Let’s be real. I would totally build a wall just for sconces in my house. But, that’s not what this post is about, and I haven’t reached that level of crazy just yet. Excuse the non-traditional post, but this ended up being a pretty cool project, and I think it could be modified for use in a house in some great ways, which is why I wanted to share!
We’ve been restoring lighting on commission for Madison Street Salvage, which is the Salvage Store run by the historical society in town, Franklin Heritage. We’ve been having a lot of fun, restoring lighting, helping other people find great pieces for their restorations, supporting the preservation efforts of Franklin Heritage, and being able to make a few extra dollars to help with our renovation of our house. It’s a win-win.
Madison Street Salvage has been in their new building for several months now – a restored bakery in town. It’s pretty great.
A little backstory : in 2008, Franklin was hit with the big Midwestern Floods. This was when we lived in Jackson Street (not even a year yet!), and while we were lucky, it was still pretty surreal. This is the view from our house in 2008.
Our house sat up a few feet from ground level, which saved our downstairs. Our basement filled from bottom to top – this is what you saw when you opened the basement door. It truly couldn’t have been more water, or our floors on the first floor would have been ruined.
But seriously, we were lucky. On the other side of town, entire neighborhoods had to be demolished after the flooding was so severe. And that’s how Franklin Heritage came to start a Salvage Store.
Madison Street Salvage’s foundations began when volunteers from Franklin Heritage, Inc., the non-profit 501c3 historic preservation group that owns and operates Madison Street Salvage, salvaged homes that were destroyed in the 2008 flood that devastated many parts of Franklin, IN. These homes were forced to be demolished by federal regulations, with complete neighborhoods being wiped out. The city of Franklin generously offered to let Franklin Heritage, Inc. use a street department warehouse to store these architectural items.
So many historic homes had to come down, which is terrible, but at least many parts and features of those homes could be saved. That brings us to today!
The store has a great place for hanging lighting, including a few pieces we’ve worked on :
But, sadly, sconces and smaller flushmounts just sat on tables. There was no great way to display them, and Danny Causey, the proprietor of the Salvage Shop, and I wanted to change that, by building a wall that could showcase the lights, and be accessed from behind. Doug and I volunteered to build it.
We brainstormed some things, and Danny drew this sketch. Three pegboard panels, hinged together, with a “ceiling” for flushmounts.
We started with panel one, which required drilling into brick.
We built a frame out of 2x4s, and then attached pegboard paneling to the front.
And then, used hinges to attach the panel to the wall.
Two to go.
The next two went way faster since we had already made one. The plan is for each panel to hinge together, so the whole wall can move in and out to access electrical in the back. This will allow the fixtures to be lit, but be able to be put up and taken down for customers easily.
Each panel has wheels, which is AWESOME in theory, but not totally great in execution – because the old concrete floors are really sloped. But they kind of work. In some spots.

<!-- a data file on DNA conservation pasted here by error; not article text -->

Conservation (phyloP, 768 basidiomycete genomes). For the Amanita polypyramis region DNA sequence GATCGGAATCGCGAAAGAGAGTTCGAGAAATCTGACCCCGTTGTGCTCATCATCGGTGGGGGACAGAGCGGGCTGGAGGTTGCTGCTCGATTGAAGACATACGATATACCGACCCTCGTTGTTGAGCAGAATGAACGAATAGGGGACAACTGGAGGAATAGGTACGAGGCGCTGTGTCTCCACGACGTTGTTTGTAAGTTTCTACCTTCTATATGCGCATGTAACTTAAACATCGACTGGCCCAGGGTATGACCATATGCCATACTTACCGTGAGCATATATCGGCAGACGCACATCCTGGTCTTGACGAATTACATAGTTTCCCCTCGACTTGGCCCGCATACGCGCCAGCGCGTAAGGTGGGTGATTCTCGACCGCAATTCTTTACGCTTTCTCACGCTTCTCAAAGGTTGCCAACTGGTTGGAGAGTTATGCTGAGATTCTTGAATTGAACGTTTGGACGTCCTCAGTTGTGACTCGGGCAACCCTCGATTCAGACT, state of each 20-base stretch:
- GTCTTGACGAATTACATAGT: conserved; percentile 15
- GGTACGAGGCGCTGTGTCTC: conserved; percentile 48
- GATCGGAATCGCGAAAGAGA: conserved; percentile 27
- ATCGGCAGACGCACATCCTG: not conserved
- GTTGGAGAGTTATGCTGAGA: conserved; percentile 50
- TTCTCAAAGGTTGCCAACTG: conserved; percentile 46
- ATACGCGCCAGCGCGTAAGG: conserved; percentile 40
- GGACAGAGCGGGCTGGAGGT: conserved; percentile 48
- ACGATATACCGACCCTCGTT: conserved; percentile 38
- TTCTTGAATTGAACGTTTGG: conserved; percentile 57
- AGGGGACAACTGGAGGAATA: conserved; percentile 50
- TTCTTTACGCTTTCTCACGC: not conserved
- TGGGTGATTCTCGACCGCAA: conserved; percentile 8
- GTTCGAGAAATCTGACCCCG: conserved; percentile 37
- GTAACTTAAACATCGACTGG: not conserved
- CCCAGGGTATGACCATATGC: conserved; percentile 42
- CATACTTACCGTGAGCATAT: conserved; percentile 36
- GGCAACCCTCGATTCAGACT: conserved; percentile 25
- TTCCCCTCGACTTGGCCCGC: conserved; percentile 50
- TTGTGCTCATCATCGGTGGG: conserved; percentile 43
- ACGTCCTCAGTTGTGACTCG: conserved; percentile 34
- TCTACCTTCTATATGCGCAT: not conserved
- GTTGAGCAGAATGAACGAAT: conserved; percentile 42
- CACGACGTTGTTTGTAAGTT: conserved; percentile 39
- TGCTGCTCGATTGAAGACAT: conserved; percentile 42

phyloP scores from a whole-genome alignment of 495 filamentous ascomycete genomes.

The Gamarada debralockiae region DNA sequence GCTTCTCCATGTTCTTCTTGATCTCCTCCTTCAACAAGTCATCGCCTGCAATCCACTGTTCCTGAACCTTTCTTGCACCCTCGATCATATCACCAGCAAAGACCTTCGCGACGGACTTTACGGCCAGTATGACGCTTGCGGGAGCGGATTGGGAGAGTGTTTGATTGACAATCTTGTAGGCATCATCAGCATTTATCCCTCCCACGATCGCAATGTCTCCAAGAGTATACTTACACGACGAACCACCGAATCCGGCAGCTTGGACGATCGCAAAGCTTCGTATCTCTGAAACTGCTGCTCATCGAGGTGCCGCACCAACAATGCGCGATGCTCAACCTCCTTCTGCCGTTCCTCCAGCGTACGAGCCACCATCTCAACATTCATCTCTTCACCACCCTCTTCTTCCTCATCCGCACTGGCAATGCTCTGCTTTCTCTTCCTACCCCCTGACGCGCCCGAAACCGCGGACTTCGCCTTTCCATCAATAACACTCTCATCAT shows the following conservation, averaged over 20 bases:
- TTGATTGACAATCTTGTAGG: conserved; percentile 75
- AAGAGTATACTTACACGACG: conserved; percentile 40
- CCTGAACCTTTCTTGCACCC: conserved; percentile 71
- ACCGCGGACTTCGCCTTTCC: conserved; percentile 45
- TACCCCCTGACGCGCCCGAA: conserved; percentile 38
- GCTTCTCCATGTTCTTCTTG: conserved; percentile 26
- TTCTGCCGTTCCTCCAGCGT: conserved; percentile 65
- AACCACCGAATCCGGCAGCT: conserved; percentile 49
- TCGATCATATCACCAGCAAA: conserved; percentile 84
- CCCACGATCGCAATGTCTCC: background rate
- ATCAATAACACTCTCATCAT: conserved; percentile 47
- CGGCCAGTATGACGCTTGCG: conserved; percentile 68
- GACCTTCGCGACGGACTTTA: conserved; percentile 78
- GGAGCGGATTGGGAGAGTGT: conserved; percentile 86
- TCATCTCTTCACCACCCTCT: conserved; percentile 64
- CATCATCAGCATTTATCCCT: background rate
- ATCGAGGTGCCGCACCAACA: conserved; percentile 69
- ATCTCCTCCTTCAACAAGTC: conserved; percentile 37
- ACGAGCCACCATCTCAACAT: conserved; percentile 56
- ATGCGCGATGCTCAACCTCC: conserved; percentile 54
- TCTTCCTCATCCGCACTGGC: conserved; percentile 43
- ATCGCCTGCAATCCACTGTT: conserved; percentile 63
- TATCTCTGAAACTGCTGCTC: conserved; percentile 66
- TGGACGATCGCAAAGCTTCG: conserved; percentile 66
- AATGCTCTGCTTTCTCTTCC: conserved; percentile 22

Panel number two!
Before we installed panels two and three, we decided to build one of the top ceiling pieces, to make sure it would all work. This involved building a smaller frame, and attaching it to the lower wall panel.
Then, we made angled cross pieces, and added those for more stability.
We opted to hinge panels two and three together, or the ground before installation, which was much easier than it would have been to do this step in the air.
Three panels, up!
When they are out, there is plenty of room to access behind the panels. This is where outlet strips will go, and fasteners to hold the sconces in place.
Three panels, with three top pieces. It was late at this point, so it’s pretty dark – I’m sorry for the grainy pictures!
Since it was late, that first night, we just hung a few things to make sure it all worked.
And now, a couple of weeks later, it’s much more filled out, and really shines!
Now, it looks like a legit historic lighting department. Hooray!
I wasn’t initially planning on making this into a blog post, but as we were working on it, it’s so simple, and I thought of so many ways it could be modified, so I wanted to share. For us, I could see us adding panels like this in the basement, to cover the walls with small entrances to the crawl spaces. The crawl space storage could still be accessed, but the peg board in front could be used to hang tools or supplies. In a craft room, you could replace a closet door with something like this, to store ribbons and scissors, and whatever, and make a whole wall system. Same thing for an office. I want to use this idea in my classroom, using pegboard to make percussion instruments easily organized and accessible. My friend Adam Noel built a pegboard wall that’s AMAZING for his band room in California! It’s like “Field Of Dreams.” If you build it, they will come. If you build an organized percussion section, your percussionists will become organized overnight! Right?
I could see taking this a step further, and using the pegboard to swing out like we did, to access even more storage, or a bookshelf, or a cabinet, behind.
Have you ever seen Julia Child’s kitchen? It’s in the Smithsonian. Her kitchen has a fabulous amount of pegboard storage…. and again, what would happen if this could swing out, and reveal a pantry, or even a floor-to-ceiling 3″ deep spice rack behind it?
So many possibilities! So, that’s why I wanted to share. Take it, and make it yours!